The party sacked 44 members, including former health minister Khairy Jamaluddin, former Selangor UMNO chief Noh Omar, and suspended four others, including former defence minister Hishammuddin Hussein.  

Hishammuddin Hussein, Khairy Jamaluddin and Noh Omar. (Photos: Facebook/Hishammuddin Hussein, Khairy Jamaluddin, Bernama TV)

“(Ahmad) Zahid has to accept that as long as he is the party president, winning back the Malay support will be an uphill struggle,” said an UMNO division chief in the central Selangor state, adding that the decision to bar contests for the post of president and deputy president held by Ahmad Zahid and Mr Mohamad Hassan respectively had prevented any renewal to take shape in the party.

UMNO’s big test will come when elections in six states are held sometime in June or July. Key battlegrounds will be the Malay-dominated states of Terengganu, Kedah and Kelantan, where UMNO will go head on with the right-wing Parti Islam Se-Malaysia (PAS), which currently control all three state assemblies.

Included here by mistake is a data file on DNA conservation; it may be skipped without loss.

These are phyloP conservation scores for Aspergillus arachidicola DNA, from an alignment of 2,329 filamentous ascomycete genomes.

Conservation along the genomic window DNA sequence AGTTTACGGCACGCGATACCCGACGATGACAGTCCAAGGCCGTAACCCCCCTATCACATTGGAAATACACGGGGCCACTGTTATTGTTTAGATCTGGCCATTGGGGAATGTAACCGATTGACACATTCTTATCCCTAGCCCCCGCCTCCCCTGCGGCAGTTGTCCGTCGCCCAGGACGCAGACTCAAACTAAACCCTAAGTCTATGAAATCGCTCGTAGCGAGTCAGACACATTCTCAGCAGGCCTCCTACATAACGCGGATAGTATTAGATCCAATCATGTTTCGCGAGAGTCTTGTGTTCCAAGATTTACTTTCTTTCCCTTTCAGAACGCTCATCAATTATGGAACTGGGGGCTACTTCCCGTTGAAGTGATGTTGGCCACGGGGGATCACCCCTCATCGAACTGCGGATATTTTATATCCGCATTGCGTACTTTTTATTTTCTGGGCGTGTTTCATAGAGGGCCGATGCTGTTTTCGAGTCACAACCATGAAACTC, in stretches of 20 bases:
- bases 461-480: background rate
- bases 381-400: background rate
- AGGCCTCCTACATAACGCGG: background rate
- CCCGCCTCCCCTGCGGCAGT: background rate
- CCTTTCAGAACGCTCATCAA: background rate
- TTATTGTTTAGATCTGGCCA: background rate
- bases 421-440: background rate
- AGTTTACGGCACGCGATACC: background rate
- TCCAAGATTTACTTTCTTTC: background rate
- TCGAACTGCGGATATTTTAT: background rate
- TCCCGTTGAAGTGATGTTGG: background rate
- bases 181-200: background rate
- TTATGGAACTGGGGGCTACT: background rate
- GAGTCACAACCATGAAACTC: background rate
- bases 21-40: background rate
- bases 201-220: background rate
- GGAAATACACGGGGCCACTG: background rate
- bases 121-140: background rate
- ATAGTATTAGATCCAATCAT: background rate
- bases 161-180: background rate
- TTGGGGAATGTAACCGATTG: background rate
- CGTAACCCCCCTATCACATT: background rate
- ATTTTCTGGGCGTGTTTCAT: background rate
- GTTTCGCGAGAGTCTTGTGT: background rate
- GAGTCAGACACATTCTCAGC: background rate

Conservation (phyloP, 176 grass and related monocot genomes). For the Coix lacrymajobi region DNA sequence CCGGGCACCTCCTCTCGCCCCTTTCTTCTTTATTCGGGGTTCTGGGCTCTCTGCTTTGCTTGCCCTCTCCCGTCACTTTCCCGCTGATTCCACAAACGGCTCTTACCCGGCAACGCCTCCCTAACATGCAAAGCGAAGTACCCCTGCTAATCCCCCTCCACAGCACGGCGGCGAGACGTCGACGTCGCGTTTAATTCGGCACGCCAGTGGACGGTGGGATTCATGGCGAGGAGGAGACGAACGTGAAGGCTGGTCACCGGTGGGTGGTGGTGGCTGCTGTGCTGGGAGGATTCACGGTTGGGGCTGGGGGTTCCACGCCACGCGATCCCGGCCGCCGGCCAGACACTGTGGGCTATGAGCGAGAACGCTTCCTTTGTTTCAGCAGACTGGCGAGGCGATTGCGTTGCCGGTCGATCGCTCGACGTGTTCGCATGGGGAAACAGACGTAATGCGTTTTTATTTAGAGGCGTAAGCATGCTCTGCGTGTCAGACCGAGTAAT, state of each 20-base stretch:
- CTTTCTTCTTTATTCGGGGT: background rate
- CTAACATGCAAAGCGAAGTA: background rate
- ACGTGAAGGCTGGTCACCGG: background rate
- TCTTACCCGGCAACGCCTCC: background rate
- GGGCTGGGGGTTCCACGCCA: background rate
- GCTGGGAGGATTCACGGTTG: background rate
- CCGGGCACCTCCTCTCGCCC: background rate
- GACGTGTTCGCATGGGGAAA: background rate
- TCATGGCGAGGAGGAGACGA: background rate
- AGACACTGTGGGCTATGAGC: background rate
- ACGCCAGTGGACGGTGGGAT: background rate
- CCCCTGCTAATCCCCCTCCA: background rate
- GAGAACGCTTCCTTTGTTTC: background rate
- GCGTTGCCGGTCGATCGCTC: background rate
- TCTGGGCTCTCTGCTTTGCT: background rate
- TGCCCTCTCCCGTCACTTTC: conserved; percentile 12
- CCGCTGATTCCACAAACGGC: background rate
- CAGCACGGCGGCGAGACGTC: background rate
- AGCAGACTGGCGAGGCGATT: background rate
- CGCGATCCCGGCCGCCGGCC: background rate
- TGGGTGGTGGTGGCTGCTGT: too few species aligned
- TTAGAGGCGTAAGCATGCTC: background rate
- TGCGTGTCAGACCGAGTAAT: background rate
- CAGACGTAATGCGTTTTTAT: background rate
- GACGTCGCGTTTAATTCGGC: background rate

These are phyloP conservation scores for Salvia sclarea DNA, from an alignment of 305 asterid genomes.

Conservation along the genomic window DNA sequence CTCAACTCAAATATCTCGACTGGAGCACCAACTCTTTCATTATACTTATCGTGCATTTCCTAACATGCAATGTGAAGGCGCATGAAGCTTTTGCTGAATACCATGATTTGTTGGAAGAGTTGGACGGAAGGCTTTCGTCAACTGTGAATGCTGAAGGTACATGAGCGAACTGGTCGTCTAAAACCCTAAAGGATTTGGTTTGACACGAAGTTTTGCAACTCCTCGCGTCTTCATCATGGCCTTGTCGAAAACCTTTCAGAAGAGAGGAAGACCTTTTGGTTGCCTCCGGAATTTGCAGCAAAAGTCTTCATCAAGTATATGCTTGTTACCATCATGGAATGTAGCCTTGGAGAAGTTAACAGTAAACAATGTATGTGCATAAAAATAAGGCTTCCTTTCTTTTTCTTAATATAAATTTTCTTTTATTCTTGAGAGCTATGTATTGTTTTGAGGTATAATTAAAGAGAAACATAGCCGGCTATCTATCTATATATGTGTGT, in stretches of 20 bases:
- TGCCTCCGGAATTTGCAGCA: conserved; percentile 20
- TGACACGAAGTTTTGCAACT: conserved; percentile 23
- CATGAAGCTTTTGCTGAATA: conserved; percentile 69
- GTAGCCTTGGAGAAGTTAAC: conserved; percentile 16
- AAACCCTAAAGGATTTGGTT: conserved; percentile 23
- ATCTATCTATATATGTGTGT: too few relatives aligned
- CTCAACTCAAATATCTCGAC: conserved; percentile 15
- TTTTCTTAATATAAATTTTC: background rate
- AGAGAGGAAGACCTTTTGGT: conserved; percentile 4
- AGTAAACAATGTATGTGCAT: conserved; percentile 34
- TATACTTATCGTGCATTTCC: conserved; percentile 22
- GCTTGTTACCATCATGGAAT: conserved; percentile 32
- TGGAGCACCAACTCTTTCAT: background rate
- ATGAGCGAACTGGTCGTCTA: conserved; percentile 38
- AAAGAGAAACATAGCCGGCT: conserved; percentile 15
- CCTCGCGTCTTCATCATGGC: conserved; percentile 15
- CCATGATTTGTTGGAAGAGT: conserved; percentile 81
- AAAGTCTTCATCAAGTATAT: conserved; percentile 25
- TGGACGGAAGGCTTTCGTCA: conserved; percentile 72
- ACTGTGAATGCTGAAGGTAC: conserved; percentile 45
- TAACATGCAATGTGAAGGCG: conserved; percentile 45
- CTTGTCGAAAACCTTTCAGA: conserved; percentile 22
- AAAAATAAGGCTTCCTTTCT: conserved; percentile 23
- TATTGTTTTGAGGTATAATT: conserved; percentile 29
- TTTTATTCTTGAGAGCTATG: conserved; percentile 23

The other three states where UMNO’s appeal will be tested are Negeri Sembilan, Selangor and Penang, which are currently controlled by Mr Anwar’s PH.

Mr Azim, UMNO’s former treasurer, said there were already mutterings among several senior party leaders opposed to Ahmad Zahid’s leadership to boycott the upcoming state polls, a move that would prove devastating for the party. “When your own party members decide not to canvas for votes, the whole UMNO machinery will break down,” he said.  

Mr Abdul Kadir, who is also the former editor-in-chief of local daily New Straits Times and has written about key political trends, said that surveys conducted by UMNO and several other independent research groups suggest that the party only secured 23 per cent of the total Malay vote during the 15th General Election. “I do not see any reason why the Malays support will return. The party has not changed,” he said.

Source: CNA/lo(aw)


Also worth reading